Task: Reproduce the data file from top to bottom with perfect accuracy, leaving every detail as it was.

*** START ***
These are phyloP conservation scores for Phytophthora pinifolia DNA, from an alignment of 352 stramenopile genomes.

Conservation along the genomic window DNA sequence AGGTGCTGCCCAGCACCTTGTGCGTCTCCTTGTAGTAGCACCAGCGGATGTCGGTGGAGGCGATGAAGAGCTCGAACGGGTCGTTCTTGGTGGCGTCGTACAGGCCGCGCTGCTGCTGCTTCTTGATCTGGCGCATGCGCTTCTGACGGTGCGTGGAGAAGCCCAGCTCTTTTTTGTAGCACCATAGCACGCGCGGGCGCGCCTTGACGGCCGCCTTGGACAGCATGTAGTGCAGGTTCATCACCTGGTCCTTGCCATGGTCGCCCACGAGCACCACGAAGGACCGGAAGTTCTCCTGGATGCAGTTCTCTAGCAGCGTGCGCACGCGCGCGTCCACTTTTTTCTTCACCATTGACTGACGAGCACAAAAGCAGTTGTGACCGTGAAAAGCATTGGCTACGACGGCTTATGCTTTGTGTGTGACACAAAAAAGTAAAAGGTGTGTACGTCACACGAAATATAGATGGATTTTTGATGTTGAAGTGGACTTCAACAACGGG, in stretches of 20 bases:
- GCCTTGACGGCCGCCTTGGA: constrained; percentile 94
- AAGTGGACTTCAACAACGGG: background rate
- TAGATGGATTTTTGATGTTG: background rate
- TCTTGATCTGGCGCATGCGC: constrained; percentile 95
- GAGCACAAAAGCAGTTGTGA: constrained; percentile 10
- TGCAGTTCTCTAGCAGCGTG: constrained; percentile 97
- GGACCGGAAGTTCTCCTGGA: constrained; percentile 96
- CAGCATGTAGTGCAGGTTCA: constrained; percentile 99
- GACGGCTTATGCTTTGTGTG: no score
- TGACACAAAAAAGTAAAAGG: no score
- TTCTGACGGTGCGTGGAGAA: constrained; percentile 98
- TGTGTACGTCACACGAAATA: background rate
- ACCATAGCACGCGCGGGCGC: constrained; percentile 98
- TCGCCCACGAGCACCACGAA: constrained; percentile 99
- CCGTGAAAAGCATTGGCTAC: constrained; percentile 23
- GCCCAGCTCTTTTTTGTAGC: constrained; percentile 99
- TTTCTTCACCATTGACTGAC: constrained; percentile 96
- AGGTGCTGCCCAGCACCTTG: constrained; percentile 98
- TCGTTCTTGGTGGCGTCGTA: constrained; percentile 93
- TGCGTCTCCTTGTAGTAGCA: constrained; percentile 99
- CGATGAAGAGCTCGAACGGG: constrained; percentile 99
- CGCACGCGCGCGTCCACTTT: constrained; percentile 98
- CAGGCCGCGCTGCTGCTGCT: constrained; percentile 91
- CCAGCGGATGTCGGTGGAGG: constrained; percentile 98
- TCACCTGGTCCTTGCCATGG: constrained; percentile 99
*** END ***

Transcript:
These are phyloP conservation scores for Phytophthora pinifolia DNA, from an alignment of 352 stramenopile genomes.

Conservation along the genomic window DNA sequence AGGTGCTGCCCAGCACCTTGTGCGTCTCCTTGTAGTAGCACCAGCGGATGTCGGTGGAGGCGATGAAGAGCTCGAACGGGTCGTTCTTGGTGGCGTCGTACAGGCCGCGCTGCTGCTGCTTCTTGATCTGGCGCATGCGCTTCTGACGGTGCGTGGAGAAGCCCAGCTCTTTTTTGTAGCACCATAGCACGCGCGGGCGCGCCTTGACGGCCGCCTTGGACAGCATGTAGTGCAGGTTCATCACCTGGTCCTTGCCATGGTCGCCCACGAGCACCACGAAGGACCGGAAGTTCTCCTGGATGCAGTTCTCTAGCAGCGTGCGCACGCGCGCGTCCACTTTTTTCTTCACCATTGACTGACGAGCACAAAAGCAGTTGTGACCGTGAAAAGCATTGGCTACGACGGCTTATGCTTTGTGTGTGACACAAAAAAGTAAAAGGTGTGTACGTCACACGAAATATAGATGGATTTTTGATGTTGAAGTGGACTTCAACAACGGG, in stretches of 20 bases:
- GCCTTGACGGCCGCCTTGGA: constrained; percentile 94
- AAGTGGACTTCAACAACGGG: background rate
- TAGATGGATTTTTGATGTTG: background rate
- TCTTGATCTGGCGCATGCGC: constrained; percentile 95
- GAGCACAAAAGCAGTTGTGA: constrained; percentile 10
- TGCAGTTCTCTAGCAGCGTG: constrained; percentile 97
- GGACCGGAAGTTCTCCTGGA: constrained; percentile 96
- CAGCATGTAGTGCAGGTTCA: constrained; percentile 99
- GACGGCTTATGCTTTGTGTG: no score
- TGACACAAAAAAGTAAAAGG: no score
- TTCTGACGGTGCGTGGAGAA: constrained; percentile 98
- TGTGTACGTCACACGAAATA: background rate
- ACCATAGCACGCGCGGGCGC: constrained; percentile 98
- TCGCCCACGAGCACCACGAA: constrained; percentile 99
- CCGTGAAAAGCATTGGCTAC: constrained; percentile 23
- GCCCAGCTCTTTTTTGTAGC: constrained; percentile 99
- TTTCTTCACCATTGACTGAC: constrained; percentile 96
- AGGTGCTGCCCAGCACCTTG: constrained; percentile 98
- TCGTTCTTGGTGGCGTCGTA: constrained; percentile 93
- TGCGTCTCCTTGTAGTAGCA: constrained; percentile 99
- CGATGAAGAGCTCGAACGGG: constrained; percentile 99
- CGCACGCGCGCGTCCACTTT: constrained; percentile 98
- CAGGCCGCGCTGCTGCTGCT: constrained; percentile 91
- CCAGCGGATGTCGGTGGAGG: constrained; percentile 98
- TCACCTGGTCCTTGCCATGG: constrained; percentile 99